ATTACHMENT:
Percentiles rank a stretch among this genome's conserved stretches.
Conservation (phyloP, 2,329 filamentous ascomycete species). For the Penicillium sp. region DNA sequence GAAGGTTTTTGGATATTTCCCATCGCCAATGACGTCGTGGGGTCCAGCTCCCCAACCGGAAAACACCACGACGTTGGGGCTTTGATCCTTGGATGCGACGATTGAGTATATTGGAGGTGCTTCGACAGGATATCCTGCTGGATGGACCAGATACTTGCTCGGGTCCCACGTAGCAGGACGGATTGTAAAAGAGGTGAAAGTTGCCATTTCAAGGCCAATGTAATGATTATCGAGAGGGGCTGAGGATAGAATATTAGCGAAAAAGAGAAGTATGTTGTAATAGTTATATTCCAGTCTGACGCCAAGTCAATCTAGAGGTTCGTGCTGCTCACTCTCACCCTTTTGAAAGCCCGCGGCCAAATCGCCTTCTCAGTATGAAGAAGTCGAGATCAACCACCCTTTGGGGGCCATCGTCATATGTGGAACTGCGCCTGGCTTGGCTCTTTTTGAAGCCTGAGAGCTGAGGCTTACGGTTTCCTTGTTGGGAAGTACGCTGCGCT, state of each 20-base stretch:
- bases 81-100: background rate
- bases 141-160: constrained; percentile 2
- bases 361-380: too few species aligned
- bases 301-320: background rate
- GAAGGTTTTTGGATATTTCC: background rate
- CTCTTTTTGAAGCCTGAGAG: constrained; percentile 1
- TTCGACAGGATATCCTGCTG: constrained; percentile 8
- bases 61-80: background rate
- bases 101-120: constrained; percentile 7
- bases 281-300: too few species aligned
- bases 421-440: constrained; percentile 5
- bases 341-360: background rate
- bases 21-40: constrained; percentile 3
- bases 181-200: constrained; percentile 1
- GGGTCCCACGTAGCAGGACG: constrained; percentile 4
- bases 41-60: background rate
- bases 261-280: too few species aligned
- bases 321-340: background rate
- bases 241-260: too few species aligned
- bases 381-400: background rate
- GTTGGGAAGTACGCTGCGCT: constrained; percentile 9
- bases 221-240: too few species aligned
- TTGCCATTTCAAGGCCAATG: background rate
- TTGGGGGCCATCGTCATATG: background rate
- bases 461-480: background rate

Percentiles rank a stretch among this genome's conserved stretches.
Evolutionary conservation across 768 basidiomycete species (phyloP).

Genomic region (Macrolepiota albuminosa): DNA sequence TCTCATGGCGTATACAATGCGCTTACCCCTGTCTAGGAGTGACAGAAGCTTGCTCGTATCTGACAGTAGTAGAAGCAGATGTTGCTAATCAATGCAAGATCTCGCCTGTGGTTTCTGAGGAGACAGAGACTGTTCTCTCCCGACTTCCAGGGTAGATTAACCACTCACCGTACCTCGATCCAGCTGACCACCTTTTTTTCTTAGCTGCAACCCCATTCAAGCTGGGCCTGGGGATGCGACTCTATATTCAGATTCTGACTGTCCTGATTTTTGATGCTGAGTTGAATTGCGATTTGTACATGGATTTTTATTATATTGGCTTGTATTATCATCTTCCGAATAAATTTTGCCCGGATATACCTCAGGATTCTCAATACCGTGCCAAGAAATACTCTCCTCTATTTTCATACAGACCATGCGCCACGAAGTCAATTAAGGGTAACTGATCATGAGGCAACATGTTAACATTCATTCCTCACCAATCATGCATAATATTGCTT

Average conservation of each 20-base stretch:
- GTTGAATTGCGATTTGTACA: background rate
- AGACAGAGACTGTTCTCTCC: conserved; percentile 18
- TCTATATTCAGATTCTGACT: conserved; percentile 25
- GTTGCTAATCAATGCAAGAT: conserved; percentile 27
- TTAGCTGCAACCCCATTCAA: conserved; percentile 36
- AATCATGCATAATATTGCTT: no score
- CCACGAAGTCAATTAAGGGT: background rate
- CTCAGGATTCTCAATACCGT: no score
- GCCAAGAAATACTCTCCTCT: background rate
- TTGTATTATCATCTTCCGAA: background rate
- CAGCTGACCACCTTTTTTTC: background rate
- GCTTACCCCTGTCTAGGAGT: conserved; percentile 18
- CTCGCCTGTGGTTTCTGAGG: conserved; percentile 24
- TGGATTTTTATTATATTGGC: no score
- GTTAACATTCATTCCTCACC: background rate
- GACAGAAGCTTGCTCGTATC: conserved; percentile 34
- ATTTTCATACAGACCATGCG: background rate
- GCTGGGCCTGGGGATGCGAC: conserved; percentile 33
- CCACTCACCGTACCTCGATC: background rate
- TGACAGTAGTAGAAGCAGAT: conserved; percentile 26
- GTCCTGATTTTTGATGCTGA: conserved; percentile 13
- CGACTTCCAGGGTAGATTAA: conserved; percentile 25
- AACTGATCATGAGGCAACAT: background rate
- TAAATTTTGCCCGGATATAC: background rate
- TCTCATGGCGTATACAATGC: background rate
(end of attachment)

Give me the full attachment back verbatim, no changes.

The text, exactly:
Percentiles rank a stretch among this genome's conserved stretches.
Conservation (phyloP, 2,329 filamentous ascomycete species). For the Penicillium sp. region DNA sequence GAAGGTTTTTGGATATTTCCCATCGCCAATGACGTCGTGGGGTCCAGCTCCCCAACCGGAAAACACCACGACGTTGGGGCTTTGATCCTTGGATGCGACGATTGAGTATATTGGAGGTGCTTCGACAGGATATCCTGCTGGATGGACCAGATACTTGCTCGGGTCCCACGTAGCAGGACGGATTGTAAAAGAGGTGAAAGTTGCCATTTCAAGGCCAATGTAATGATTATCGAGAGGGGCTGAGGATAGAATATTAGCGAAAAAGAGAAGTATGTTGTAATAGTTATATTCCAGTCTGACGCCAAGTCAATCTAGAGGTTCGTGCTGCTCACTCTCACCCTTTTGAAAGCCCGCGGCCAAATCGCCTTCTCAGTATGAAGAAGTCGAGATCAACCACCCTTTGGGGGCCATCGTCATATGTGGAACTGCGCCTGGCTTGGCTCTTTTTGAAGCCTGAGAGCTGAGGCTTACGGTTTCCTTGTTGGGAAGTACGCTGCGCT, state of each 20-base stretch:
- bases 81-100: background rate
- bases 141-160: constrained; percentile 2
- bases 361-380: too few species aligned
- bases 301-320: background rate
- GAAGGTTTTTGGATATTTCC: background rate
- CTCTTTTTGAAGCCTGAGAG: constrained; percentile 1
- TTCGACAGGATATCCTGCTG: constrained; percentile 8
- bases 61-80: background rate
- bases 101-120: constrained; percentile 7
- bases 281-300: too few species aligned
- bases 421-440: constrained; percentile 5
- bases 341-360: background rate
- bases 21-40: constrained; percentile 3
- bases 181-200: constrained; percentile 1
- GGGTCCCACGTAGCAGGACG: constrained; percentile 4
- bases 41-60: background rate
- bases 261-280: too few species aligned
- bases 321-340: background rate
- bases 241-260: too few species aligned
- bases 381-400: background rate
- GTTGGGAAGTACGCTGCGCT: constrained; percentile 9
- bases 221-240: too few species aligned
- TTGCCATTTCAAGGCCAATG: background rate
- TTGGGGGCCATCGTCATATG: background rate
- bases 461-480: background rate

Percentiles rank a stretch among this genome's conserved stretches.
Evolutionary conservation across 768 basidiomycete species (phyloP).

Genomic region (Macrolepiota albuminosa): DNA sequence TCTCATGGCGTATACAATGCGCTTACCCCTGTCTAGGAGTGACAGAAGCTTGCTCGTATCTGACAGTAGTAGAAGCAGATGTTGCTAATCAATGCAAGATCTCGCCTGTGGTTTCTGAGGAGACAGAGACTGTTCTCTCCCGACTTCCAGGGTAGATTAACCACTCACCGTACCTCGATCCAGCTGACCACCTTTTTTTCTTAGCTGCAACCCCATTCAAGCTGGGCCTGGGGATGCGACTCTATATTCAGATTCTGACTGTCCTGATTTTTGATGCTGAGTTGAATTGCGATTTGTACATGGATTTTTATTATATTGGCTTGTATTATCATCTTCCGAATAAATTTTGCCCGGATATACCTCAGGATTCTCAATACCGTGCCAAGAAATACTCTCCTCTATTTTCATACAGACCATGCGCCACGAAGTCAATTAAGGGTAACTGATCATGAGGCAACATGTTAACATTCATTCCTCACCAATCATGCATAATATTGCTT

Average conservation of each 20-base stretch:
- GTTGAATTGCGATTTGTACA: background rate
- AGACAGAGACTGTTCTCTCC: conserved; percentile 18
- TCTATATTCAGATTCTGACT: conserved; percentile 25
- GTTGCTAATCAATGCAAGAT: conserved; percentile 27
- TTAGCTGCAACCCCATTCAA: conserved; percentile 36
- AATCATGCATAATATTGCTT: no score
- CCACGAAGTCAATTAAGGGT: background rate
- CTCAGGATTCTCAATACCGT: no score
- GCCAAGAAATACTCTCCTCT: background rate
- TTGTATTATCATCTTCCGAA: background rate
- CAGCTGACCACCTTTTTTTC: background rate
- GCTTACCCCTGTCTAGGAGT: conserved; percentile 18
- CTCGCCTGTGGTTTCTGAGG: conserved; percentile 24
- TGGATTTTTATTATATTGGC: no score
- GTTAACATTCATTCCTCACC: background rate
- GACAGAAGCTTGCTCGTATC: conserved; percentile 34
- ATTTTCATACAGACCATGCG: background rate
- GCTGGGCCTGGGGATGCGAC: conserved; percentile 33
- CCACTCACCGTACCTCGATC: background rate
- TGACAGTAGTAGAAGCAGAT: conserved; percentile 26
- GTCCTGATTTTTGATGCTGA: conserved; percentile 13
- CGACTTCCAGGGTAGATTAA: conserved; percentile 25
- AACTGATCATGAGGCAACAT: background rate
- TAAATTTTGCCCGGATATAC: background rate
- TCTCATGGCGTATACAATGC: background rate